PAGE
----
But much like Ty Cobb’s story is more than a player hitting a handicapped person, things aren’t so simple in Alex‘s case; what Romero did in that seventh inning was completely out of character, fueled by a particularly tense ballgame.
There’s a great deal of regret in his voice when discussing the subject: “I didn’t know how to handle the moment of anger. When Nesbitt (the pitcher) threw a pitch behind my back, I asked Lino (the catcher) to not do that. I had nothing to do with the problems that were already brewing in the game (…) When Nesbitt repeated the pitch to my body, I reacted.”
Just as in life, a moment in baseball does not exist in a vacuum. It was game 5 of an important series for both teams. Águilas won as visitors the previous nights. The score was a blowout at the time of the incident (which changes the way the game is played) and players on both teams had already shown signs of hostility towards each other, throwing pitches directly to their bodies. By the time of Romero’s reaction, it wasn’t a matter of one plus one, it was more a matter of one plus one, plus one, plus one…
By the time of Romero’s reaction, it wasn’t a matter of one plus one, it was more a matter of one plus one, plus one, plus one…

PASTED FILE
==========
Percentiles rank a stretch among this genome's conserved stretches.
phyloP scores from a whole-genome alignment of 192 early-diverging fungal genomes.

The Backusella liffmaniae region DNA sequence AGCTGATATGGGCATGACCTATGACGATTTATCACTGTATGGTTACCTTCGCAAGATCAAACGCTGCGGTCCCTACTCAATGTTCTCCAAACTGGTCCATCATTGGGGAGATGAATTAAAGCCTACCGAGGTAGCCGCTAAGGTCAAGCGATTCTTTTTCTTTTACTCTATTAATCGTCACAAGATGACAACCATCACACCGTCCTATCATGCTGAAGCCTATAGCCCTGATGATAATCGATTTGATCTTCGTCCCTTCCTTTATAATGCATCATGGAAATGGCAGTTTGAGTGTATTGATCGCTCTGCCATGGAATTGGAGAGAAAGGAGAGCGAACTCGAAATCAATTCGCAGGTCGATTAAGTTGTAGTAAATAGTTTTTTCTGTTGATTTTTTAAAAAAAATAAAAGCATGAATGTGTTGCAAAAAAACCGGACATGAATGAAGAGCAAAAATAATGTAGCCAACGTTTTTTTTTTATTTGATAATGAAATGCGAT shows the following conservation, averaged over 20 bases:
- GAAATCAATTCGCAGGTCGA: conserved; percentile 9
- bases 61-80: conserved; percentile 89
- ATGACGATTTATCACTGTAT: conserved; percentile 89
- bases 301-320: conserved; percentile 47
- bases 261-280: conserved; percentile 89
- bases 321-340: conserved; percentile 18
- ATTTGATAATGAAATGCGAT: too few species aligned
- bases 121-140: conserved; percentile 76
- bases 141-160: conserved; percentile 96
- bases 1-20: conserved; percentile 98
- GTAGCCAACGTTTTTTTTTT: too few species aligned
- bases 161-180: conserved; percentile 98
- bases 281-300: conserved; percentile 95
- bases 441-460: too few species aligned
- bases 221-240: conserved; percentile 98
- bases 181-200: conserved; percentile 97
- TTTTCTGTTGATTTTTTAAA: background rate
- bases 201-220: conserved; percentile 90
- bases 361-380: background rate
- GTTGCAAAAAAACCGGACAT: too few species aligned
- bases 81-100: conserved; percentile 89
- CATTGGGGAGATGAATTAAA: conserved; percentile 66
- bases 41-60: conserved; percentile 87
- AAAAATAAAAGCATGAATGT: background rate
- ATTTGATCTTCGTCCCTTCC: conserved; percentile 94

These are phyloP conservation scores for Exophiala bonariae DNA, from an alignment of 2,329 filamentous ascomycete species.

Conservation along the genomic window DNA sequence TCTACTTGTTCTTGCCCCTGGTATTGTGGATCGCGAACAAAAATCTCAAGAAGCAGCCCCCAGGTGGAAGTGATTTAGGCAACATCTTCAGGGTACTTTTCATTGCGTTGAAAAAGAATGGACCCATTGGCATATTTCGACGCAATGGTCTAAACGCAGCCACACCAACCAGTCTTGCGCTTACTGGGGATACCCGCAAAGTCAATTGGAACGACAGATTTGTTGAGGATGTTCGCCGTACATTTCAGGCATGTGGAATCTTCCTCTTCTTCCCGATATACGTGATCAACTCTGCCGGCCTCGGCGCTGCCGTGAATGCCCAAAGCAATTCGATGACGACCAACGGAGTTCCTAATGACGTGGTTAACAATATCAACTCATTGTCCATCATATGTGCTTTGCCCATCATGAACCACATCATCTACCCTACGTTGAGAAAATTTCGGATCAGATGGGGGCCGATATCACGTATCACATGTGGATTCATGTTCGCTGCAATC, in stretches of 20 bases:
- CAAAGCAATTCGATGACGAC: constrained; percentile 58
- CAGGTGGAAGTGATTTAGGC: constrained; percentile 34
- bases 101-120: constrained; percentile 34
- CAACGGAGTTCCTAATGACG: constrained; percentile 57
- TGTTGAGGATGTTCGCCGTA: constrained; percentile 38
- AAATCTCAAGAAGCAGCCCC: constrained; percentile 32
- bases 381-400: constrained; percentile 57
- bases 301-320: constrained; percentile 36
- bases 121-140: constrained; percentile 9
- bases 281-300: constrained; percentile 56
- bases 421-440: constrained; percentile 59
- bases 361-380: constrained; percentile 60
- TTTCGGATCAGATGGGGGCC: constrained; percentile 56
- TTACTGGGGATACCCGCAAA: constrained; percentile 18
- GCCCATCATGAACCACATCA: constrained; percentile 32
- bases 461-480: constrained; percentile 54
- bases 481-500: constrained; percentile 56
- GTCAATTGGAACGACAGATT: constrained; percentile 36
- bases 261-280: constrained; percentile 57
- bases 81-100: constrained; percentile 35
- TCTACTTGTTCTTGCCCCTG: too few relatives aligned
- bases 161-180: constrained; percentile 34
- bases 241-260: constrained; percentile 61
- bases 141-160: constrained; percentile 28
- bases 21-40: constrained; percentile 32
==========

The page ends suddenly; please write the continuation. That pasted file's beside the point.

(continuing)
Romero is in the final stages of his career, not for lack of talent but because time is merciless to athletes. He’s taking the best care possible of himself and is very aware of injuries—knowing this makes a person like him particularly zealous about playing. Alex insists that the bad blood stayed on the field; he has since talked to Nesbitt and Lino and shares with them a relationship of mutual respect. “Our relationship is friendly, like with most players. Sharing this line of work normally creates a special bond.”
He has already served six games out of the 20 games suspension for the incident, and he’ll miss a good chunk of the first half for the next season. Disciplinary measures that emanate from clearly defined rules seem to be the appropriate step to take, and that’s what’s happening here. When MLB Hall of Famer Juan Marichal hit Dodgers catcher John Roseboro with a baseball bat in 1965, he was suspended for 8 games. Again, a key difference is that although this occurred in a much bigger game, it didn’t get round-the-world video coverage in real time, almost immediately after it transpired.
But underlying this conundrum is a dangerous concept: is there such a thing as “social media justice”? Is the reaction on social media capable of reason and fairness, and if not, how can we stride towards those lines? Are we engulfed in such a fast-reward-chasm that we’re willing to toss aside our values to feel that we corrected a perceived wrong in record time?
“I’m not gonna lie to you, of course it’s a great goal,” Romero says about the thousand hits mark, very aware of its meaning. “I try not to think about it, but it doesn’t escape my mind.”